Kids Born in August Are More Likely To Have Poor Academic Performance
Say your child was born in August, and your school district's cut-off date is September 1. The timing may spark some worries: Will my kid struggle more in school due to her young age? Will she be as socially mature as the other kids in her grade who were born earlier in the year?
And it turns out, some of these worries are valid. An August 2017 study reported a link between behavior, cognitive ability, and school starting age. Specifically, children born in August who weren’t held back (redshirted) had worse behavior and performed more poorly in school than their older peers.
The study, which was published in the National Bureau of Economic Research, tracked students between the ages of 6 and 15 in public schools. The children lived in Florida, where a cut-off date of September 1 determines when you’ll start school.
Compared with students who had August birthdays, the September-born students were 2.1% more likely to attend college – and 3.3% more likely to graduate college. Similarly, the older students were significantly less likely (15.4%) get into trouble with the law as minors.
“If you are the oldest in your class, your brain has had more time to develop than all the other kids. So, while an August baby may have the same IQ as a September baby, their brain hasn’t had the same opportunity to grow and mature,” Katherine Firestone, founder of the Fireborn Institute, told People. “So, the September baby is socially adept and his brain is ready to learn to read, but the August baby is 11 months behind and may not yet be ready.”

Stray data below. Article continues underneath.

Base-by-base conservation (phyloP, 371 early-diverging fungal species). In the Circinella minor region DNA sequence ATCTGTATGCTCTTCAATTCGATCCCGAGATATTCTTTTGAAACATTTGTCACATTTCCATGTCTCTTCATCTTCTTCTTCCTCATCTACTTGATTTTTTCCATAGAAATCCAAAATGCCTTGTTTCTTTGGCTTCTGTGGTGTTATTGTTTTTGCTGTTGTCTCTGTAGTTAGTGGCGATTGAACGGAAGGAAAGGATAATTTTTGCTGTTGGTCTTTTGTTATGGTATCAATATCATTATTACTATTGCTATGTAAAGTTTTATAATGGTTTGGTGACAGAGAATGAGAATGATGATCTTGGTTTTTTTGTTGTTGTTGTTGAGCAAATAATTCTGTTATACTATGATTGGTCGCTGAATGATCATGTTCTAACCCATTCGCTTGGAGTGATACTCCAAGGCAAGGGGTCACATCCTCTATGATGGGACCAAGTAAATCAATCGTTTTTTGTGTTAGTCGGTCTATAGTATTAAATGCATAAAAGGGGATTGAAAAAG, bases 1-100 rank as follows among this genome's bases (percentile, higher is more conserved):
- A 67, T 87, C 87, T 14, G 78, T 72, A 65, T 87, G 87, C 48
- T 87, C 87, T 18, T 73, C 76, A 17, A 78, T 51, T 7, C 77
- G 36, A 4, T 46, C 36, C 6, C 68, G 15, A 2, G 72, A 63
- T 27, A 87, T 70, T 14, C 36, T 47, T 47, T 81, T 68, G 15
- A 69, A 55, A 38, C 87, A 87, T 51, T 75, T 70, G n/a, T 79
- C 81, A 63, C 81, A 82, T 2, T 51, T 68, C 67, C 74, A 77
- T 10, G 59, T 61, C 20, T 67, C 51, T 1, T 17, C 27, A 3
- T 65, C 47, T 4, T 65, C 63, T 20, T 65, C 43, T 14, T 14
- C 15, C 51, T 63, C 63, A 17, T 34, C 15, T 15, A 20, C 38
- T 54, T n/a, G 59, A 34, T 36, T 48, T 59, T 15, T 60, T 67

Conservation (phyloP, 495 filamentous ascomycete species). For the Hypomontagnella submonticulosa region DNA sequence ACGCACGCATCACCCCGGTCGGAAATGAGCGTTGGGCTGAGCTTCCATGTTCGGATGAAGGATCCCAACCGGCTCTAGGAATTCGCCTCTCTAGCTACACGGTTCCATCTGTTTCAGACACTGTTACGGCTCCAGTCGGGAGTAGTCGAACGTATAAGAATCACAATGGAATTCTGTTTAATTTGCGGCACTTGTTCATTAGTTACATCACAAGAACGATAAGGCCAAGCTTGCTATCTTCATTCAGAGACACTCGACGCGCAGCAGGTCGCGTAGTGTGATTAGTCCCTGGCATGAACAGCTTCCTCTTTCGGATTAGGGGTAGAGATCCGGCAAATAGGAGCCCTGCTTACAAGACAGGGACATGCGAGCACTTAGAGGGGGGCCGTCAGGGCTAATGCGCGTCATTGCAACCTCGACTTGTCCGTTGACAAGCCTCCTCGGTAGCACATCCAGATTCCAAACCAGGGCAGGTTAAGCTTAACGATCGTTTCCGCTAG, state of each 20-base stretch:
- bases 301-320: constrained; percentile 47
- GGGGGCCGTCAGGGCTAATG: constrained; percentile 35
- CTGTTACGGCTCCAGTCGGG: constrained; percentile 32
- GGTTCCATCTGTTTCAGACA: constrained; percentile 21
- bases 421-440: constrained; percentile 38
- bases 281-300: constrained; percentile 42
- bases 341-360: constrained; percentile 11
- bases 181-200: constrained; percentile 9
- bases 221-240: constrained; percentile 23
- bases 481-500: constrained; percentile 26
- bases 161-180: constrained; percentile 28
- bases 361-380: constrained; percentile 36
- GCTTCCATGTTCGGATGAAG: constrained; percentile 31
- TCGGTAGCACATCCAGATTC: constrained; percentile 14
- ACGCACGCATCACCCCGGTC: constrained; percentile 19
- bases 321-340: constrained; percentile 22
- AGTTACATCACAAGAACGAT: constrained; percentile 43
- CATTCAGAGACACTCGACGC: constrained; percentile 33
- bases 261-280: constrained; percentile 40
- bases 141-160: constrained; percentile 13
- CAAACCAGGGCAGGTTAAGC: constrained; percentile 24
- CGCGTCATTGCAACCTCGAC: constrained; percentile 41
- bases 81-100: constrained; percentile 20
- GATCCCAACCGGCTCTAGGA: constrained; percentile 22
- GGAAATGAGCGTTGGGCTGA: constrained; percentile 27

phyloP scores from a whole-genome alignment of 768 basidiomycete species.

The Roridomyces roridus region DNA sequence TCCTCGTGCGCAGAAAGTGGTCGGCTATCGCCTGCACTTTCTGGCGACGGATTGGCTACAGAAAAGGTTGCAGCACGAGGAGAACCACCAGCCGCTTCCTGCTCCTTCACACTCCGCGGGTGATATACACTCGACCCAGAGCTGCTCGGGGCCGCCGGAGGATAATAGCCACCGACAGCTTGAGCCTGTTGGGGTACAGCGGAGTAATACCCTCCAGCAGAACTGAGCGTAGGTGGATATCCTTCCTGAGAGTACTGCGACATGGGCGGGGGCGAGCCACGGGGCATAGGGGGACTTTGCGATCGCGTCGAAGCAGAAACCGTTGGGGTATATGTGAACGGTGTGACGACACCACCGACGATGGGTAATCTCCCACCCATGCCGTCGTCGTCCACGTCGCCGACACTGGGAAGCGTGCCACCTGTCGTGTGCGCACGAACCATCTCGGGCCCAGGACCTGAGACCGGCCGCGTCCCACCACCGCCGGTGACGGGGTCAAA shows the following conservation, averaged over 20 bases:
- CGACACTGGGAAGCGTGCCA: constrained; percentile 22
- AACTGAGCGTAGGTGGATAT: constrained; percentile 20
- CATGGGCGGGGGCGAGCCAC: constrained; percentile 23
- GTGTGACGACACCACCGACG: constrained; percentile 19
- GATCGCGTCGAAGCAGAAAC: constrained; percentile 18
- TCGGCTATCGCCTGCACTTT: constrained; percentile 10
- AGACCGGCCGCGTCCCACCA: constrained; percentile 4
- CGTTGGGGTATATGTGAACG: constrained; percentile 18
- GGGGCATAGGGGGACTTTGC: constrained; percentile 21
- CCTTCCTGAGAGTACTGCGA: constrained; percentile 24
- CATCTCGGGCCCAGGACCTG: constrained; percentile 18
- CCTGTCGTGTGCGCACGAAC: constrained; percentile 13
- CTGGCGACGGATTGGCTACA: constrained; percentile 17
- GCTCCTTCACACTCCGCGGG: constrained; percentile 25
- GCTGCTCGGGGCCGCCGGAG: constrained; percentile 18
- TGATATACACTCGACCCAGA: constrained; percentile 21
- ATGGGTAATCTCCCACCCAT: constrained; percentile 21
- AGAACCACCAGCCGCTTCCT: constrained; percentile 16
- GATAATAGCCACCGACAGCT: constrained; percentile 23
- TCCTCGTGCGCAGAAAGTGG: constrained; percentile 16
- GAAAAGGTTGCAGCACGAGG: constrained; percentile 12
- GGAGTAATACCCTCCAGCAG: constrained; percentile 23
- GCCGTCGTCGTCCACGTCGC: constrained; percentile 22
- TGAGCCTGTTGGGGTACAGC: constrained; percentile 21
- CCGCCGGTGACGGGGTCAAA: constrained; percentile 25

A Link Between School Start Date and ADHD
To add to the bad news, a May 2016 study by researchers in Taiwan, published in the Journal of Pediatrics, revealed that kids with August birthdays are more likely to be given an ADHD diagnosis.
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Researchers studied data from more than 370,000 children between the ages of 4 and 17. About 2.8 percent of preschool and elementary school boys born in September were diagnosed with ADHD, compared with 4.5 percent of boys born in August. For girls the numbers were not quite as dramatic, rising from 0.7 percent to 1.2 percent.
As for why this is happening, researchers explain that an ADHD diagnosis is subjective. So when a child is immature compared to other children in the same grade, they are more likely to be inattentive, impulsive, and hyperactive, which in turn may lead a teacher to refer them to a doctor for evaluation.
Adolescents, however, were less likely to be diagnosed with ADHD if they were younger than their peers. This, study author Mu-Hong Chen wrote, "may imply that increasing age and maturity lessens the impact of birth month on ADHD diagnoses."
The study underscores the importance of considering the age of a child within a grade before diagnosing ADHD and prescribing medications like Adderall and Ritalin. Hopefully, this will help prevent future ADHD misdiagnoses down the road.